Some of the online posts, which include racist language, memes and graphics, claim that Arbery was carrying a hammer and wearing boots when he was killed, as the groups try to create false narratives about his death, analysts said.
In the video, Arbery is wearing a white T-shirt, shorts and running shoes. Security footage shows a man in similar clothing who is believed to be Arbery entering a house under construction just before the shooting. The owner of the property has said nothing was stolen from the site.
“The most remarkable finding is that an alternate narrative was created, most notably that Arbery was carrying a hammer and wearing Timberland boots — two claims which CCTV footage and mainstream media reporting does not support,” said a senior terrorism analyst for the Middle East Media Research Institute, which is collecting information related to the case. The analyst spoke on the condition of anonymity because of security concerns.
The groups portray the two arrested men, Gregory McMichael and his son, Travis McMichael, as victims, the analysts said. Both men have been charged with murder and aggravated assault.
Gregory McMichael, a former police detective, told authorities that he believed Arbery was responsible for burglaries in the area.
Members of the far right say the arrests are an example of alleged anti-white bias in the mainstream media and perceived injustice against white people.
“White-nationalist groups have long pushed a narrative that there is an epidemic of black-on-white crime in the U.S. that has gone unreported, and that black men in particular are inherently violent and represent an especial threat to white women,” said Cassie Miller, senior research analyst for the Southern Poverty Law Center.
“White nationalists are using the murder of Ahmaud Arbery to further prop up this narrative,” Miller said.
Some supporters of the groups have also attacked President Trump for calling the killing “horrible” and saying Arbery looked like a “wonderful young guy.” A video clip of the president speaking about the incident was posted on a far-right channel with nearly 3,000 users on the messaging app Telegram. Using racist language, the poster said the reaction to the killing was a reminder that the United States “is the Great Satan.”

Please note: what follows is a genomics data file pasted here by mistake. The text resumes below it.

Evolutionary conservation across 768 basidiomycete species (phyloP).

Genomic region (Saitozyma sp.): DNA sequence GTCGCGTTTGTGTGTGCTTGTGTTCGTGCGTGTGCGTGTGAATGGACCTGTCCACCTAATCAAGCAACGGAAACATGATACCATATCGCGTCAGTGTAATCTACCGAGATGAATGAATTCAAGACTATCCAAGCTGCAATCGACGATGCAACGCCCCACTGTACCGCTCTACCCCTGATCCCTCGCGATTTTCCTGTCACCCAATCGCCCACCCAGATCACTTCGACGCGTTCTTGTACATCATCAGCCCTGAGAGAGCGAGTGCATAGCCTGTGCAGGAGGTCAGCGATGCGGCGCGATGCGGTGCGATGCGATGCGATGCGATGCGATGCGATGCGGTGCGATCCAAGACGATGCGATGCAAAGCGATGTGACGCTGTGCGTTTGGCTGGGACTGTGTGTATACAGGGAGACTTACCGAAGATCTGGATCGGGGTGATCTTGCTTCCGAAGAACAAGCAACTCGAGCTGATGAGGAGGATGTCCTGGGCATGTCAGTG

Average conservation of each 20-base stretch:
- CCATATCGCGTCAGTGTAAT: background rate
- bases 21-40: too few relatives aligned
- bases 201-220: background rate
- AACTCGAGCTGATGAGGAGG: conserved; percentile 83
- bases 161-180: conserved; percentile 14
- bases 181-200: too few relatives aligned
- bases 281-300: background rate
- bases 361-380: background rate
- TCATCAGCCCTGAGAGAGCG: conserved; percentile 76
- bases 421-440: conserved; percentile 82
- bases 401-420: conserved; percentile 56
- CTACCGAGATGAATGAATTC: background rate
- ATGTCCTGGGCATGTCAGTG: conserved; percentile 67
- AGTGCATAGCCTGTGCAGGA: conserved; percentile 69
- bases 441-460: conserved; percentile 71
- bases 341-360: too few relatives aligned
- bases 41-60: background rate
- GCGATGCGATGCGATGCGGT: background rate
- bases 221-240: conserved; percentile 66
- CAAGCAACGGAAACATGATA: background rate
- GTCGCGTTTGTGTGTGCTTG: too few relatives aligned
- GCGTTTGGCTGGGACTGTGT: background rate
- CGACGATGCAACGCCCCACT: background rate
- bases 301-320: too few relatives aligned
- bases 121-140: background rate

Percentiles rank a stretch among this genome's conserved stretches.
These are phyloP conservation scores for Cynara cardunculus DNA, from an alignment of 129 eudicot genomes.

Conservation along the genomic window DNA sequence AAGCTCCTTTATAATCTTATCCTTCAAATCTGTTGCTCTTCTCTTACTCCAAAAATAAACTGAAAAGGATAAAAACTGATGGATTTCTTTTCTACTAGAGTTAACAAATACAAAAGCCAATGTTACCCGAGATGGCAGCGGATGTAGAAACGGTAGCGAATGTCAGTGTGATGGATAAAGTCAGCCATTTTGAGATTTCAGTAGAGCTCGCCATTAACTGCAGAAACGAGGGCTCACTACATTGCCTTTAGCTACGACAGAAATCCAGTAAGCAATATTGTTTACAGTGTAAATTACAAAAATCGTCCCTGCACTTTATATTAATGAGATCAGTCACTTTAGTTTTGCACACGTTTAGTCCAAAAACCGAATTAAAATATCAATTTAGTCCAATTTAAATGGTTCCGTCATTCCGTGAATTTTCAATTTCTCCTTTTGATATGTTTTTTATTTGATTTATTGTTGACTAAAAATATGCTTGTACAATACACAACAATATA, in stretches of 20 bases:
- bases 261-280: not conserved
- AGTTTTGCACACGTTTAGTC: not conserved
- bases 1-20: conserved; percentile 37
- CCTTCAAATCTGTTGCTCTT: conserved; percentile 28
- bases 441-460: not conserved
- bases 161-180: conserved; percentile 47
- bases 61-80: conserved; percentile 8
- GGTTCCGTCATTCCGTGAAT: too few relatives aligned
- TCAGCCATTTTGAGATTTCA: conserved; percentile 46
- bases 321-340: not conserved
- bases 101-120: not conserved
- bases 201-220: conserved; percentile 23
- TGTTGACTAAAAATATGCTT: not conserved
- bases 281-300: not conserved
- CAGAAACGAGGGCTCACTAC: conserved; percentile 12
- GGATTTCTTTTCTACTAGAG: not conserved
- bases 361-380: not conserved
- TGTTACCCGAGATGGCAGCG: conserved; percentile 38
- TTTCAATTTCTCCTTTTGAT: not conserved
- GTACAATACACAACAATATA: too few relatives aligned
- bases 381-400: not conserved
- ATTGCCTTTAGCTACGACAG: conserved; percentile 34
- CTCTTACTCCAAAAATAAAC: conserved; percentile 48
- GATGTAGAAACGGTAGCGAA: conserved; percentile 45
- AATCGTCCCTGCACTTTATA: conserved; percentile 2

“Although initially we saw white supremacists embrace some of his rhetoric, this particular incident brings to light the criticism they have for his comments condemning this attack. Largely they are concerned that he is not representing the white race,” said Joanna Mendelson, associate director of the center on extremism for the Anti-Defamation League.
More expressions of anger toward Trump and conservatives appeared on the same channel after the Justice Department said it would review the case and determine whether federal hate crime charges should be pursued. The post, which includes a story about the announcement, ends by saying that the coronavirus is the plague the United States deserves.
The posts are not limited to users in the United States. A Norwegian neo-Nazi posted a graphic showing a black man whose face is covered by a racist illustration jogging and carrying a hammer. Other neo-Nazis based in Europe have discussed the killing on social media as well, the analysts said.
A private Facebook group called Justice for Gregory and Travis McMichael and several GoFundMe pages created in support of the two men were infiltrated and shut down, according to the Middle East Media Research Institute.
The video of the final moments of Arbery’s life show him jogging on a road on Feb. 23 in a neighborhood about two miles from his home in the city of Brunswick. Two armed white men approach in a truck, and the younger man and Arbery struggle. Gunshots can be heard, and Arbery staggers and collapses.